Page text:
Observers and even casual followers of the exchange traded funds industry know at least one thing about 2015 inflows: Currency hedged ETFs are scorching hot.
Four such funds are among the year’s top 10 asset-gathering ETFs and the top two ETFs overall for new assets added, the WisdomTree Europe Hedged Equity Fund (NYSEArca: HEDJ) and the Deutsche X-trackers MSCI EAFE Hedged Equity ETF (NYSEArca: DBEF), have brought in almost $24.7 billion in new assets this year.
Buoyed by the stronger dollar and diverging monetary policies between the U.S. and major developed markets, such as the Eurozone and Japan, currency hedged ETFs are garnering investor favor. However, there has not been a legitimate fee war within this asset class. That could soon change with ProShares launching its first currency hedged ETFs on Thursday and doing so with expense ratios that are well below the industry average. [Momentum for Currency Hedged ETFs]
Maryland-based ProShares introduced the ProShares Hedged FTSE Europe ETF (NYSEArca: HGEU) and the ProShares Hedged FTSE Japan ETF (NYSEArca: HGJP) today. Those ETFs carry expense ratios of 0.27% and 0.23%, respectively. The asset-weighted average expense ratio for currency hedged European equity ETFs was 0.56% and for currency hedged Japanese ETFs was 0.47%, according to ProShares.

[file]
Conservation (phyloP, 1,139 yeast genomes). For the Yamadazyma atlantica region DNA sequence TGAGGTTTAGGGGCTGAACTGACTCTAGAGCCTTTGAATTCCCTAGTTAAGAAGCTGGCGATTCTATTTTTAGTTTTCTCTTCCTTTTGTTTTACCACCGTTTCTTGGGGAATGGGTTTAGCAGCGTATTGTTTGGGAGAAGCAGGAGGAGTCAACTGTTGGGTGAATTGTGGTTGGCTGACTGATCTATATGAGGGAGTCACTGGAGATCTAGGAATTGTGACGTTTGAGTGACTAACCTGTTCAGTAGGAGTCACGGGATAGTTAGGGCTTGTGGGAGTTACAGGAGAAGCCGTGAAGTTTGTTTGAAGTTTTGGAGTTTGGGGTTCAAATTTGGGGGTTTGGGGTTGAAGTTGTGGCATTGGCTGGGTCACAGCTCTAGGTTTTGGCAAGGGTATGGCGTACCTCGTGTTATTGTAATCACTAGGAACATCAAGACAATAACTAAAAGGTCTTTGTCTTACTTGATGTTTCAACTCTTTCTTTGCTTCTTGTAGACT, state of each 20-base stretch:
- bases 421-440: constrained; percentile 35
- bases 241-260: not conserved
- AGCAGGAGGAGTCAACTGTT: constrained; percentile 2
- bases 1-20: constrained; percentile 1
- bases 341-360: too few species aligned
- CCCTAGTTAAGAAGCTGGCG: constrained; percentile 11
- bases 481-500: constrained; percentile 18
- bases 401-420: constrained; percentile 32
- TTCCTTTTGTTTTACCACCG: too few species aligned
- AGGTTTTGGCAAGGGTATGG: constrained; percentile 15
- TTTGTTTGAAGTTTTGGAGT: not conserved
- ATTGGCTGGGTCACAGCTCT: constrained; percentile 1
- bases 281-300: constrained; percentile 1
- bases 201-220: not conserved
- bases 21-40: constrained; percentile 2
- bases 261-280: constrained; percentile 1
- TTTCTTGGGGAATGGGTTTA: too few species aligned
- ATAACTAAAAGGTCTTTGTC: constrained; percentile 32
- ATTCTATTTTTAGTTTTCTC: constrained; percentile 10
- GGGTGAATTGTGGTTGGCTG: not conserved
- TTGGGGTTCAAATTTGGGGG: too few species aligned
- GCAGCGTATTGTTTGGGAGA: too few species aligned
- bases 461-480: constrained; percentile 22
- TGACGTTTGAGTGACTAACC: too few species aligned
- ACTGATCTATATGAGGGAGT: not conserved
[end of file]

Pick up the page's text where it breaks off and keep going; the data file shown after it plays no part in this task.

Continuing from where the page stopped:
HGEU tracks the “FTSE Developed Europe 100% Hedged to USD Index, a free-float-adjusted and market-cap-weighted index comprising large- and mid-cap European stocks. The index hedges against fluctuations between the value of the U.S. dollar and the currencies in which the stocks are denominated. Currencies represented include the euro, Swiss franc, British pound, Danish krone, Swedish krona and Norwegian krone,” according to ProShares.
At 0.23% per year, HGEU is far less expensive than the unhedged iShares Europe ETF (NYSEArca: IEV), which charges 0.6% per year. HGEU is 11 basis points per year pricier than the Vanguard FTSE Europe ETF (NYSEArca: VGK), but looking at VGK performance this year against diversified currency hedged rivals, HGEU’s slightly higher expense ratio will be worth it for investors if major developed Europe currencies continue weakening against the dollar. [A Fine Europe ETF Idea]